VIDEO: Little lost otters make it up to Hiawatha before their rescue

Remember the river otters we mentioned last night – including a pair seen making their way up Fairmount Ravine? They apparently kept going, and by morning were spotted by startled neighbors on the east side of Hiawatha Community Center. First we heard from Jennifer – then, Andrea sent the photos, video, and report:

Found these pair of cuties hanging out on Forest Ave SW by Hiawatha Playfield this morning – must have strayed too far from Mom in their adventures up from the water. Animal Control came to get them and bring them to the wildlife center in Lynnwood to be properly relocated. Thanks to all the neighbors who helped divert traffic while these little guys decided to camp out in the road!

We confirmed with Seattle Animal Shelter executive director Ann Graves that SAS Officer Cantu picked up the otters and took them to PAWS – we have an inquiry out to them as to what happens next, but probably won’t hear back until Monday.

SAS doesn’t always step into wildlife situations; Graves explains that “we do not handle ‘nuisance’ wildlife but we do respond to calls which are considered ‘rescue/assist’ situations.”

SUNDAY NIGHT UPDATE: Laura Follis from PAWS responded to our inquiry with some early info, and we’ll be pursuing more Monday. She says the otters are a female and a male, “approximately 10 to 12 weeks old. They have no obvious injuries but both are very thin so obviously orphaned. They are eating fish on their own. The male had nasal discharge that is suspicious of pneumonia and they are very susceptible to it so is going to be on a course of antibiotics. They love their pool.”

19 Replies to "VIDEO: Little lost otters make it up to Hiawatha before their rescue"

  • admiral res May 18, 2018 (9:31 pm)

    They really otter know better.

    Just think how much fun they’d have had if the wading pool was open!

  • J May 18, 2018 (10:09 pm)

    They are really cute. Sad their mama won’t see them again

  • Jim May 19, 2018 (6:22 am)

    What’s the logic of taking them up to Lynwood instead of just back down to the local water they came from so they stand a chance of  re-uniting with mama?

  • WS-Nativ May 19, 2018 (6:56 am)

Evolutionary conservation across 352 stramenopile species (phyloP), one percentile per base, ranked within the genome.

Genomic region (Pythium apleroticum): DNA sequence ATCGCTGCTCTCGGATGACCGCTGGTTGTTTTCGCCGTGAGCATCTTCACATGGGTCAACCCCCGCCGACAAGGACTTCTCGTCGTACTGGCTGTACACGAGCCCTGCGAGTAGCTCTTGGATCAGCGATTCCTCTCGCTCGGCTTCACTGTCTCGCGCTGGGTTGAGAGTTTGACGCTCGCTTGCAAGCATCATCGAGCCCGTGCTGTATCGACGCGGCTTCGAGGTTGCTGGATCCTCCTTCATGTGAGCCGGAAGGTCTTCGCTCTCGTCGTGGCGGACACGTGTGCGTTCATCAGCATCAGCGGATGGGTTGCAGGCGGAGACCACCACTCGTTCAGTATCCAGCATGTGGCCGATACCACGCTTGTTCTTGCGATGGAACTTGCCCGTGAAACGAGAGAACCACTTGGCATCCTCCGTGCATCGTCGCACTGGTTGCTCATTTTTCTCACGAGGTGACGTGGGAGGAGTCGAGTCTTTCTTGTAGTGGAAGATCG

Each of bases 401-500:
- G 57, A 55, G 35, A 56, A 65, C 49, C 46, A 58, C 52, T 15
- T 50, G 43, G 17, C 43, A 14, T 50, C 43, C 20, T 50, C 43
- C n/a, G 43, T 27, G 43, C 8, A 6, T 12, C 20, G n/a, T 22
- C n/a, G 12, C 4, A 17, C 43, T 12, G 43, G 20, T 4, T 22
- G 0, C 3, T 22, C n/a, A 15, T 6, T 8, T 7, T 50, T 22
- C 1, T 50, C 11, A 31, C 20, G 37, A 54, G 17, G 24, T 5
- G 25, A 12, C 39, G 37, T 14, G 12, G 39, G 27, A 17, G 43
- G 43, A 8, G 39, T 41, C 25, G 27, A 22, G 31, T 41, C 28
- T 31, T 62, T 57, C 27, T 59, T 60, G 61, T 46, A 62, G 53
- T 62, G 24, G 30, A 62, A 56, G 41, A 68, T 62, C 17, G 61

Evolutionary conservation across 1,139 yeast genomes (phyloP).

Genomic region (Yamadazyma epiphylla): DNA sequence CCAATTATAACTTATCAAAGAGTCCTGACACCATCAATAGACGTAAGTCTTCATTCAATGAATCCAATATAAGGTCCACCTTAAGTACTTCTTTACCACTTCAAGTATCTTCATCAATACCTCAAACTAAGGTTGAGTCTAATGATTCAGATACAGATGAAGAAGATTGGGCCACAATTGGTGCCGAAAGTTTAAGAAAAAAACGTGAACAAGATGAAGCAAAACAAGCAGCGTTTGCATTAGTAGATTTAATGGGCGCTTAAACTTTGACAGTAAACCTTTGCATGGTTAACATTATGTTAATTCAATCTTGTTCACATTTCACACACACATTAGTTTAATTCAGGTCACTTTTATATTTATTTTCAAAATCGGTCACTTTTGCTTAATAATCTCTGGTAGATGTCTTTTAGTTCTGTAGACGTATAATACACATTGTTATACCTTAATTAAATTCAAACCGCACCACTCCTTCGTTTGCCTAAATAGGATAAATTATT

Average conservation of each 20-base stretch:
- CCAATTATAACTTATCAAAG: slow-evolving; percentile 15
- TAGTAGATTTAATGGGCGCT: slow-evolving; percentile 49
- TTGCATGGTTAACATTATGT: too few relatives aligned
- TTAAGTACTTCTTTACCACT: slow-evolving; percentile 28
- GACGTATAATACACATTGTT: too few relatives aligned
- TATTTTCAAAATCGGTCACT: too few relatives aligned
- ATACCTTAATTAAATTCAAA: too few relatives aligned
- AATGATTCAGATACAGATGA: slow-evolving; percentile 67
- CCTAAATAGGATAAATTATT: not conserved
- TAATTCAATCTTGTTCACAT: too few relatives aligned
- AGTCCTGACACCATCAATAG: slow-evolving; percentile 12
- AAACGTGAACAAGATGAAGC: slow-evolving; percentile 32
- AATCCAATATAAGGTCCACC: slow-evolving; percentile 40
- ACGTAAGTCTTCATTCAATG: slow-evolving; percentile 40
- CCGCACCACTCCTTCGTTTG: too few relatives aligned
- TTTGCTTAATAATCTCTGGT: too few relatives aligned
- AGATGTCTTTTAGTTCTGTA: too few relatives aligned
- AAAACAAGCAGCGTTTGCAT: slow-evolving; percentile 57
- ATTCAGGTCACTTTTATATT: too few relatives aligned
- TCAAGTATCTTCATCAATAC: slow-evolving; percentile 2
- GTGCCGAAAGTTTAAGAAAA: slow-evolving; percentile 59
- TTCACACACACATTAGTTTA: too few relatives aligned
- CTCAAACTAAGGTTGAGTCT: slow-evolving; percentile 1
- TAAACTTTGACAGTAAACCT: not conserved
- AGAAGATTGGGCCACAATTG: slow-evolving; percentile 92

At least they still have each otter… 

  • Joan May 19, 2018 (8:56 am)

    Sad that they are separated from their mom.

  • Lynn Shimamoto May 19, 2018 (9:20 am)

    This is the season for increased river otter activity and Seal Sitters has received many reports.  Here is our advice:

    For orphaned pups, call Animal Control at (206)386-7387, press “2.”  They will respond ASAP for a very young animal.

    For injured or sick animal, call PAWS Wildlife at (425)412-4040. 

    For general information about otters and advice on nuisance animals, see WDFW website https://wdfw.wa.gov/publications/00626/

    For suspected harassment or suspicious death, call WDFW Office of Law Enforcement at 1-877-933-9847.  You can also file a report online.

    For observed harassment or illegal activity, call 911.

  • Sue Luke May 19, 2018 (9:25 am)

    Thanks so much for sharing the video! Those sweet little guys have made my day. A bit sad, though, for Mom and kids both.

  • annika May 19, 2018 (9:41 am)

    Properly relocated?  The only right thing to do is to bring these guys back to Marine Drive where they had been sighted before!  Can anyone living in that area confirm a location where the mother has been seen?

  • heartless May 19, 2018 (9:52 am)

    Otterly delightful.

    Just when one starts to get bogged down with arguments about politics and housing and traffic (sort of the trifecta, I guess) there are reminders like this that we live in a wonderful place.